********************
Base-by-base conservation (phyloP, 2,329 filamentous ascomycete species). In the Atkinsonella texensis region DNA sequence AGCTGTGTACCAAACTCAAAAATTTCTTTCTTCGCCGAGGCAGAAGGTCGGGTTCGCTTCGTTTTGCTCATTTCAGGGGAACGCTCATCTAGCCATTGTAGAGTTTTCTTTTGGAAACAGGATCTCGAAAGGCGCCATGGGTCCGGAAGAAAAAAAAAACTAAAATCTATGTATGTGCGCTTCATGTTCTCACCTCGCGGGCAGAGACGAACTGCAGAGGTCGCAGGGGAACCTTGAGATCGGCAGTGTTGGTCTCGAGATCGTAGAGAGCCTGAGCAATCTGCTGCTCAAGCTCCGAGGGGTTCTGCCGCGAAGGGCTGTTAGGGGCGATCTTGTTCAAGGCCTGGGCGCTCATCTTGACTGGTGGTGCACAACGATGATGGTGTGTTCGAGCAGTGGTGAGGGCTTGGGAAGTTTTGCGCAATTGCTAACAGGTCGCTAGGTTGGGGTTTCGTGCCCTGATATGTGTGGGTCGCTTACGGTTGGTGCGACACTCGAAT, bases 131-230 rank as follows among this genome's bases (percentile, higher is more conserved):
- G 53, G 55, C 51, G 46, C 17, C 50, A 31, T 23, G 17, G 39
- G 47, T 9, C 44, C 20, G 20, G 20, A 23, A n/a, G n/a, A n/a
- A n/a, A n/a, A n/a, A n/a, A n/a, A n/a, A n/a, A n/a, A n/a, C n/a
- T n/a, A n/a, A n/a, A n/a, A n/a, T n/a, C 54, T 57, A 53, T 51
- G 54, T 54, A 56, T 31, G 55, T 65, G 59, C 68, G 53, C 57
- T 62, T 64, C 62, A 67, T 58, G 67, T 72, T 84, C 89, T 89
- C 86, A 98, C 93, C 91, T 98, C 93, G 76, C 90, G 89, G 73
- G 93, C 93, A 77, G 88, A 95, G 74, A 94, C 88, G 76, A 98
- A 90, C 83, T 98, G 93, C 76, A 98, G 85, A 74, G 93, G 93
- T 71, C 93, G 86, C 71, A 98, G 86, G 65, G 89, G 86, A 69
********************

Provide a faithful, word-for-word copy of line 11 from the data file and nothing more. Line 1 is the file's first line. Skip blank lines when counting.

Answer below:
- T 71, C 93, G 86, C 71, A 98, G 86, G 65, G 89, G 86, A 69